December 27, 1861
Last year, and years before that, our farmers got from five to six dollars per hundred for their pork; this year they will get scarcely anything. And it is not only so with pork, but it is so with all kinds of produce. Well, we don’t know that we should grumble. These are the good times we were to have if Lincoln should be elected, and we are enjoying the “good times.” – Rushville Times.
The above is a piece of cool sublime impudence with a large share of rascality. Is it by such petty flings and innuendoes that Democrats expect to conceal the fact that our present troubles and consequent low price of produce are the result of the treachery, dishonesty and rebellion of the very party with which the writer of the above professes to act? Because Democrats rob the treasury, steal our arms, take possession of our forts, and bring on civil war, and a general derangement of trade, must Republicans who have proved their loyalty, be made responsible for the acts of these thieves and traitors. Let every Democrat in the land return to his allegiance, obey the laws and constitution, and try to lead an honest life, and then if business does not revive and prosper, let the Times howl to its heart’s content.
For the Soldiers. – Several large boxes, well filled with roast turkeys, chickens, pies, cakes, jellies, &c., were despatched by express from this place last week to our soldiers. Some of the boxes we noticed directed to St. Joseph, and others to Fort Holt, Ky. James Anderson superintended the filling of two boxes destined for Fort Holt, which together weighed over three hundred pounds. The boys undoubtedly had a good dinner on Christmas and plenty of it.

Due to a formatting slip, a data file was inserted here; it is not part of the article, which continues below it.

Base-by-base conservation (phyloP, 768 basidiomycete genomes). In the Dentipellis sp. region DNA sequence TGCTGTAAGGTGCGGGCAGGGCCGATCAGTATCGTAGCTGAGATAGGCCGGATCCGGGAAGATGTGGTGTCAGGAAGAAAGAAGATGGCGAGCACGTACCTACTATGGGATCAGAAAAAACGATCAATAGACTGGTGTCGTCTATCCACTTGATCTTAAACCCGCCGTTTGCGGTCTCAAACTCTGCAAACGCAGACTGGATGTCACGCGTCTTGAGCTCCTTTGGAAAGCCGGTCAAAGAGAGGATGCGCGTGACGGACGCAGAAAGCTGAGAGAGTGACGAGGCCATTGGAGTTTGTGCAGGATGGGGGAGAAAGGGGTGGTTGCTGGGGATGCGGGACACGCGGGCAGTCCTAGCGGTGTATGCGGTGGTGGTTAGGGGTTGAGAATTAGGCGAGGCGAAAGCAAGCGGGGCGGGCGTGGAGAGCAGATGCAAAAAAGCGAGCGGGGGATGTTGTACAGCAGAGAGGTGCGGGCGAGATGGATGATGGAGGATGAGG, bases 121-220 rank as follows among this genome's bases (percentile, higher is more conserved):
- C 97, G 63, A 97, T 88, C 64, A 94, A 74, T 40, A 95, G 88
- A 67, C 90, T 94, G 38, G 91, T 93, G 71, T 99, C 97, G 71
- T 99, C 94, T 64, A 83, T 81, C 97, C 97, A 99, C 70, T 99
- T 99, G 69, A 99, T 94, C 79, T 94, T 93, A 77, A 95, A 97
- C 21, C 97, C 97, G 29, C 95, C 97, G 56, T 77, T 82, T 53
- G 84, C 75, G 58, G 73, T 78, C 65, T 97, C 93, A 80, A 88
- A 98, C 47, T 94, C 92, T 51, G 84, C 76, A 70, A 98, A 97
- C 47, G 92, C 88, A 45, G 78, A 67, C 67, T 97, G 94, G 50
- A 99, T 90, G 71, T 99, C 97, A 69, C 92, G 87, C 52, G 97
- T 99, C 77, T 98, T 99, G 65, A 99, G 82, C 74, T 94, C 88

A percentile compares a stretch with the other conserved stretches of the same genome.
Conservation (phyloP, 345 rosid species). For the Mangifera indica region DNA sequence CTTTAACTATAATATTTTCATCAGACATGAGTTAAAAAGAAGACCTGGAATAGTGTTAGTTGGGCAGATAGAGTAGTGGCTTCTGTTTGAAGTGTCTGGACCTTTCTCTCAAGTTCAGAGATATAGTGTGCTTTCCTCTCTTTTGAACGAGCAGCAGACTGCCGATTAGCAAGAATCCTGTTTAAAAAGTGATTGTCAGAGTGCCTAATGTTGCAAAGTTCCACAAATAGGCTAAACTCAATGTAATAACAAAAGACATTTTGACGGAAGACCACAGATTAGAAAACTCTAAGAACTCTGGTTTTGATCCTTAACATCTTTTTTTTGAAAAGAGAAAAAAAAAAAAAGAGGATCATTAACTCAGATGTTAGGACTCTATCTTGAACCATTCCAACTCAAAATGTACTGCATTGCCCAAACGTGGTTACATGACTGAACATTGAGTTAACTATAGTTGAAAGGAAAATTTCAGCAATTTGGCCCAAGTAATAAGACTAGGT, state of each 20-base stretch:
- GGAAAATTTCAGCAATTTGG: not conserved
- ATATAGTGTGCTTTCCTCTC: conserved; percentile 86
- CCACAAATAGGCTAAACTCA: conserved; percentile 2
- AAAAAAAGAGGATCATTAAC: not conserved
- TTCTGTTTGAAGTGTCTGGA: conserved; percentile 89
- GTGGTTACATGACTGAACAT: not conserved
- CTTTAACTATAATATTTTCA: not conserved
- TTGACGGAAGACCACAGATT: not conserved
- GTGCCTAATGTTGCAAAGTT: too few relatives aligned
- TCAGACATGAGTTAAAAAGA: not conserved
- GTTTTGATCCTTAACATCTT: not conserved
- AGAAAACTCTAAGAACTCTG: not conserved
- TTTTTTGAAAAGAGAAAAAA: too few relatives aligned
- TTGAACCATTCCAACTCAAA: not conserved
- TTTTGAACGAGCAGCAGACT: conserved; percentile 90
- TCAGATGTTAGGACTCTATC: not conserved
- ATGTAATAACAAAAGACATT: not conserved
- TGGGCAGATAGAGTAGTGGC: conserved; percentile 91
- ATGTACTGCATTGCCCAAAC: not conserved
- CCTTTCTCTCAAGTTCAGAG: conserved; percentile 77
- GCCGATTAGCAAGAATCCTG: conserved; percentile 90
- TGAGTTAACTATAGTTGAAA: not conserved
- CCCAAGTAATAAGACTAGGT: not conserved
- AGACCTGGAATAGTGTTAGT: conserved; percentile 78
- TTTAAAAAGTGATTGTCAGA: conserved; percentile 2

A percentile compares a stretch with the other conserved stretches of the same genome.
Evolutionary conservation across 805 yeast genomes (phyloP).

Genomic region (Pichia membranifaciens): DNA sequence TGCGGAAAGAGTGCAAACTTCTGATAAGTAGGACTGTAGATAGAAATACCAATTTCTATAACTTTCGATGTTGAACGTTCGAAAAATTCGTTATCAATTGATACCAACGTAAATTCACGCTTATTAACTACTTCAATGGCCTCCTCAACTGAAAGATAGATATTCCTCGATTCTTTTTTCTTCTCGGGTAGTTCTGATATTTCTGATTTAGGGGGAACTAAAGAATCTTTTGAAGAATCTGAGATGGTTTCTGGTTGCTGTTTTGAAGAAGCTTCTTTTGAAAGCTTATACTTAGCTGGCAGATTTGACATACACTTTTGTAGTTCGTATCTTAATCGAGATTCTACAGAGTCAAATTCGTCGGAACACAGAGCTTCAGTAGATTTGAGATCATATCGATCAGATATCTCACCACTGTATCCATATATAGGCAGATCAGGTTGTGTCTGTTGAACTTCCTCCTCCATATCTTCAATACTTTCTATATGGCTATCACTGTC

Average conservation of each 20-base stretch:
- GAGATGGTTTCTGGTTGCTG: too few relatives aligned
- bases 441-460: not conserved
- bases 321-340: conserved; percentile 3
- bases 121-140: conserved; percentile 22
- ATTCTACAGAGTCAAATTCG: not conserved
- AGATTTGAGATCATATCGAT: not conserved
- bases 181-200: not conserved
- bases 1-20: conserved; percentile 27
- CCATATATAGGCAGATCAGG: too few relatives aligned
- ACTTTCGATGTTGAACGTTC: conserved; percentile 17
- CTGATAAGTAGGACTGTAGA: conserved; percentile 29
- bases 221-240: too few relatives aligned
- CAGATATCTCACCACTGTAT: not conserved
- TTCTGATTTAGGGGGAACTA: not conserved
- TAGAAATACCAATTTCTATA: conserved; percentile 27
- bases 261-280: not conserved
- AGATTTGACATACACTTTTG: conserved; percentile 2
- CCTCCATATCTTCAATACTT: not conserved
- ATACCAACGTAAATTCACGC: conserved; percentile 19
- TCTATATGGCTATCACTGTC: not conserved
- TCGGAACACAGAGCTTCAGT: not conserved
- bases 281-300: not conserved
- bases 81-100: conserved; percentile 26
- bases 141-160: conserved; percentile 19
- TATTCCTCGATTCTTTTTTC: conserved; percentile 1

Snow Storm. – We were visited on Sunday last, by an old-fashioned snowstorm which left us with very good sleighing. The boys and girls made a good use of it on Christmas, everything in the shape of sled-runners being made to do service; but on Christmas night a warm wind and a slight rain damaged the sleighing considerably. – On Thursday morning it blew up colder making a very short thaw of it.
Fire. – The house of Mrs. F. Atkinson, about five miles west of this city, was destroyed by fire, with a large portion of its contents, on Sunday morning last. The fire was caused by a defect in the stove pipe. The neighbors and friends of Mrs. A. have turned out with commendable zeal and generosity, and will soon complete another dwelling for her.
Home Again. – Thomas Gilmore, a well known citizen of this place, returned home on Tuesday last, after an absence of two years in the Pike’s Peak country. He looks hearty and healthy as though a life in the mountains had agreed with him.
December 28, 1861
The Prospect of a War with England.